Rahul's blog: A series of Impossible Missions
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11 August 2015

Part 1- Chronicling an action star:
The new Mission Impossible is a rock solid action thriller. Right dose of all necessary condiments thrown in and cooked just right too. It never blows you away but always keeps you engaged. Studious but never spectacular. Just getting a bit tired of supersmart villains who run with a nihilistic approach to starting a new world order. I suppose it's a reflection of our times. Nevertheless, something surprised me very pleasantly about the film though. Shocked me almost.

How the leading lady of the film was treated by the script, the director and the producer/ superstar leading man of the film. Before I talk about it, Let's just rewind a bit and take look at, commercially, one of the greatest careers in cinema history.

Tom Cruise in his heyday was the most bankable global star. The staggering number of 100 million hits through the Nineties and Noughties stands proof. I suppose only Harrison Ford and Tom Hanks can match that number. And Hanks was more of an Aamir Khan if you will... Not a Salman. Tom Cruise redefined the image of the action hero back then. He replaced the oak trunk sized bodies, and the 'an action hero can feel no pain, cannot know how to be sensitive without being awkward about it and must not have a range of expressions exceeding a sum total of two' approach of Stallone, Schwarzenegger and Van Damme. He was short, impossibly good looking to be an action star, had a vulnerability that women loved...pretty hysterically loved back in the 90s...And had too much of a soft and sensitive guy image about him to become a serious action star. I mean, Tom Cruise is Jerry Maguire, he's Charlie from Rain Man or Daniel from A Few Good Men.... He's no action hero material right! But smart Mr Cruise knew every superstar in any industry in the world is an action hero (with the exception of Rajesh Khanna and SRK interestingly). No one becomes a superstar without becoming an action hero. That's where the big bucks lie.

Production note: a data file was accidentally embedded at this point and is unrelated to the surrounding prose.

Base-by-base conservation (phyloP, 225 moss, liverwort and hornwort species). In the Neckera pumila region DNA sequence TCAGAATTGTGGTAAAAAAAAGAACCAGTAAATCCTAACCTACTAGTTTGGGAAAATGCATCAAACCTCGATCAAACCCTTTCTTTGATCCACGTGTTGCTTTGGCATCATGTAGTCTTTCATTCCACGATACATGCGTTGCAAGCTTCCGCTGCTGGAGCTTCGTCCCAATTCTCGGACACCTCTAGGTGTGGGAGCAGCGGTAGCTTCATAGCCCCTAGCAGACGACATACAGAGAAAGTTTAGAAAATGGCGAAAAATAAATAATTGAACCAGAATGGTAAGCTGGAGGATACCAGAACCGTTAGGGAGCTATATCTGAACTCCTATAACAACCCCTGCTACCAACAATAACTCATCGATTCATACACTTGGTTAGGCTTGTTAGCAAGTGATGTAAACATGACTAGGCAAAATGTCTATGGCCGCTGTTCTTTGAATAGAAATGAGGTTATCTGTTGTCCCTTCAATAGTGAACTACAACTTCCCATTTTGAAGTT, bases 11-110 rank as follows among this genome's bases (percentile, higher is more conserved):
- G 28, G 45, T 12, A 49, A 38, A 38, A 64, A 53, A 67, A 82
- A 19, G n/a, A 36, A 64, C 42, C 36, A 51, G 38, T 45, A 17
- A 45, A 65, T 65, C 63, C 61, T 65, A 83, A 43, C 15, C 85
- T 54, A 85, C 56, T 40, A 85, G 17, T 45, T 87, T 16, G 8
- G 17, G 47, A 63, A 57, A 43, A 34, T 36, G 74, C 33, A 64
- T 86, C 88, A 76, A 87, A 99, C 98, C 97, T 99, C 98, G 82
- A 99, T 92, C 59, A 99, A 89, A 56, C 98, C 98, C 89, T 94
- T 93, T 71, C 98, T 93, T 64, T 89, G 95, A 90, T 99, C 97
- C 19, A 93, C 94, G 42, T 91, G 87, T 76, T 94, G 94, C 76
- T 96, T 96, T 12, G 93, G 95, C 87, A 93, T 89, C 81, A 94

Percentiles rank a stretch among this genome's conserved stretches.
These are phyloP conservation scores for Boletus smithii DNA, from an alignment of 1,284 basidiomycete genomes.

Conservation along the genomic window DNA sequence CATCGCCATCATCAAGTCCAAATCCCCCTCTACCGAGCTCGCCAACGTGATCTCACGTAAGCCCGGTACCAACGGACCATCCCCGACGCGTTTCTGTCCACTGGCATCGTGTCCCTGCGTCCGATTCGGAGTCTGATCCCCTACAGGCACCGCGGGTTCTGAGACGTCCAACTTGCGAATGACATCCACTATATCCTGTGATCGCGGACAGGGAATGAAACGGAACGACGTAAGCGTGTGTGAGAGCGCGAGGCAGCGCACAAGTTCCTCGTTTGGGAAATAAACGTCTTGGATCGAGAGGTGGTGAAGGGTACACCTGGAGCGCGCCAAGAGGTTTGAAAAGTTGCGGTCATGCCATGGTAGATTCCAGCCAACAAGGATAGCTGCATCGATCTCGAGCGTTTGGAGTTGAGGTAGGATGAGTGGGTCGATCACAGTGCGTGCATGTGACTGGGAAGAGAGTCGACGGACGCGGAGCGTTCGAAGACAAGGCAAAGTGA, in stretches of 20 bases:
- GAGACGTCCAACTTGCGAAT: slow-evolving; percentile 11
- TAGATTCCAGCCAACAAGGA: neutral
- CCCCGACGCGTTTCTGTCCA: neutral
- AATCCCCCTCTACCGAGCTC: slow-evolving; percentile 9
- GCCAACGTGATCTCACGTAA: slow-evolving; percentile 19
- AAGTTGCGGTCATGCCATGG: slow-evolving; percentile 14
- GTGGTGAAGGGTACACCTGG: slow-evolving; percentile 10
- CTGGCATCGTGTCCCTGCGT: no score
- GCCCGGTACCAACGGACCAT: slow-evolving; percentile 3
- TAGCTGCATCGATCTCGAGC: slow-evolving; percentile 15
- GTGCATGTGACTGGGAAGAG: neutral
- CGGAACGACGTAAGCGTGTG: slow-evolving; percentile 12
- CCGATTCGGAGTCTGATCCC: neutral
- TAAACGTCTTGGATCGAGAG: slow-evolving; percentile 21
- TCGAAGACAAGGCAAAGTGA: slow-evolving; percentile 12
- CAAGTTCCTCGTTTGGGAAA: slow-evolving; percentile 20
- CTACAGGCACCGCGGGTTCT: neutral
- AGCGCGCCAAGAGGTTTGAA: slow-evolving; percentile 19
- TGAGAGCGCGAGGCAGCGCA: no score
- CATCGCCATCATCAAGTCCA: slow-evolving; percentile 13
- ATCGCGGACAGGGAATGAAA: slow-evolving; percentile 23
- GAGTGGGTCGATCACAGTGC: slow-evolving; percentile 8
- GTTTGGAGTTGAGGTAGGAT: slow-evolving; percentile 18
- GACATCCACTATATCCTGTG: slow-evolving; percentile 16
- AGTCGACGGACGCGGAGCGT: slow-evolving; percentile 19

He couldn't alter himself beyond a certain degree. But what he did smartly was that he remodeled the very of image an action hero. And he had some top class directors like Brian De Palma, Spielberg, John Woo and Michael Mann moulding him. Early in his career, the action in his movies when he attempted them came from him flying planes (Top Gun) or driving race cars (Days of Thunder). But he had to graduate from having action in his movies to becoming an action star. The First Mission:Impossible changed everything.

Tom Cruise came to embody this sensitive, vulnerable action hero who could cry like us, have his heart broken like us, who would bleed like us when cut, who felt physical pain like us when struck.... But one who could rise and hit back like only a hero could.